Looking back on election night, the highlight of what turned out to be a thoroughly depressing evening was the live TV stream of The Vote on More4. The play, showing at the Donmar Warehouse, was unusual in that it had a preview period of a couple of weeks followed by only one “official” performance night, streamed live on the television. I hadn’t bothered to enter the ballot for preview tickets as I knew I would be spending the first week of May in the North East with family. However, I was determined to watch it from the comfort of my sofa, even though it meant persuading my parents to let me have control of their TV for an hour or two.
Created by writer James Graham and Donmar Artistic Director Josie Rourke, The Vote, which is played out in real time, is set during the last hour and a half of voting time in a south London polling station. The staff, including presiding officer Steven (Mark Gatiss) and polling clerks Kirsty (Catherine Tate) and Laura (Nina Sosanya), are overseeing proceedings, which see a huge number of actors, some famous and some unknown, pop in to play members of the public casting their votes. Most notable are Hadley Fraser as an extremely drunk would-be voter and the young teenage girls coming to cast their votes for the first time: one comments that the paper-and-pencil voting method is somewhat “retro” while another gets out her iPhone and asks, “Siri, who do I vote for?” I must admit that this made me feel particularly old!
The farcical plot involves an older gentleman (Timothy West) who somehow manages to cast his vote twice, leading to the increasingly frenzied attempts of Kirsty and Nina to nullify his vote in some way, breaking every rule in the book. I haven’t always been Catherine Tate’s biggest fan, but she is very funny as the inventive Kirsty, and the elaborate use she makes of coloured jelly sweets to represent votes is increasingly comic. Her on-stage relationship with Nina Sosyana as Laura is believable and the two also work well with the always-good Mark Gatiss, whose professional demeanour comes under increasing pressure as the evening goes on.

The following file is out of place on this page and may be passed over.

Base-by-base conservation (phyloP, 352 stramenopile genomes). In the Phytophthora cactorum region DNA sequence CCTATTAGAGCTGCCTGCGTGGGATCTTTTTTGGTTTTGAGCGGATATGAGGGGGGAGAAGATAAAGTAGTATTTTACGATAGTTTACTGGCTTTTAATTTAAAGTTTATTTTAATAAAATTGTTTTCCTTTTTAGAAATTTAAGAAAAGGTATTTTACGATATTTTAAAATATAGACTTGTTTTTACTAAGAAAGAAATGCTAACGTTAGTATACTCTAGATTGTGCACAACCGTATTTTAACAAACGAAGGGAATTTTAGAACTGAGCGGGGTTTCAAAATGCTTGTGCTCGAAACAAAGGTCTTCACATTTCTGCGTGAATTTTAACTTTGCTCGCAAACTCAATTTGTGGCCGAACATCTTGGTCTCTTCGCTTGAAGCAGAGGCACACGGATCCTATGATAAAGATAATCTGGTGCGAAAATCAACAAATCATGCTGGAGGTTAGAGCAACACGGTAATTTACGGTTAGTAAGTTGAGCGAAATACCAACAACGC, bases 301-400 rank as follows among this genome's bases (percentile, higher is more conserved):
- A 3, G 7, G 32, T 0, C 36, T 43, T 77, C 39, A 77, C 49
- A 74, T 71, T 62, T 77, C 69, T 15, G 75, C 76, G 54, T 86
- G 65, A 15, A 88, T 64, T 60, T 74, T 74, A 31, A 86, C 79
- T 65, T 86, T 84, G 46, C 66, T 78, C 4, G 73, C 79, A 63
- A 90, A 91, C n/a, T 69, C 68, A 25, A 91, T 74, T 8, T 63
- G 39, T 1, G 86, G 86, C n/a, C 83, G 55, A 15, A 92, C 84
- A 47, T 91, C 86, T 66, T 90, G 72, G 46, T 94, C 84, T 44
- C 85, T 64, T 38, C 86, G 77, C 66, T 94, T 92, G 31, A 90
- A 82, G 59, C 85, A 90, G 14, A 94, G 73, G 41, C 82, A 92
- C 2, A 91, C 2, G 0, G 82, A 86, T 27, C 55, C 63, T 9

A highlight for me was the presence of Judi Dench towards the end of the play, alongside her real-life daughter Finty Williams. The two play a mother and daughter with the same name who live at the same address; circumstances mean that only one of them will be able to vote, but who will get the chance? Paul Chahidi, an actor I last saw in the excellent all-male Twelfth Night at the Globe, is also on top form as a one-issue independent candidate.
Watching the play on television felt very strange to me at first. The picture quality wasn’t great and at the beginning I felt rather detached from the action. The ad breaks didn’t help either, though I admire the efforts of those involved in the production to ensure that special scenes not necessary to the whole plot were inserted to cover them, so that we TV viewers didn’t come back to the play mid-sentence. As the evening went on, I began to feel more comfortable with what was going on and by the end I was really enjoying myself. Well done to the Donmar and to More4 for coming up with such a novel idea. I’m sure it’s not the last time something like this will occur.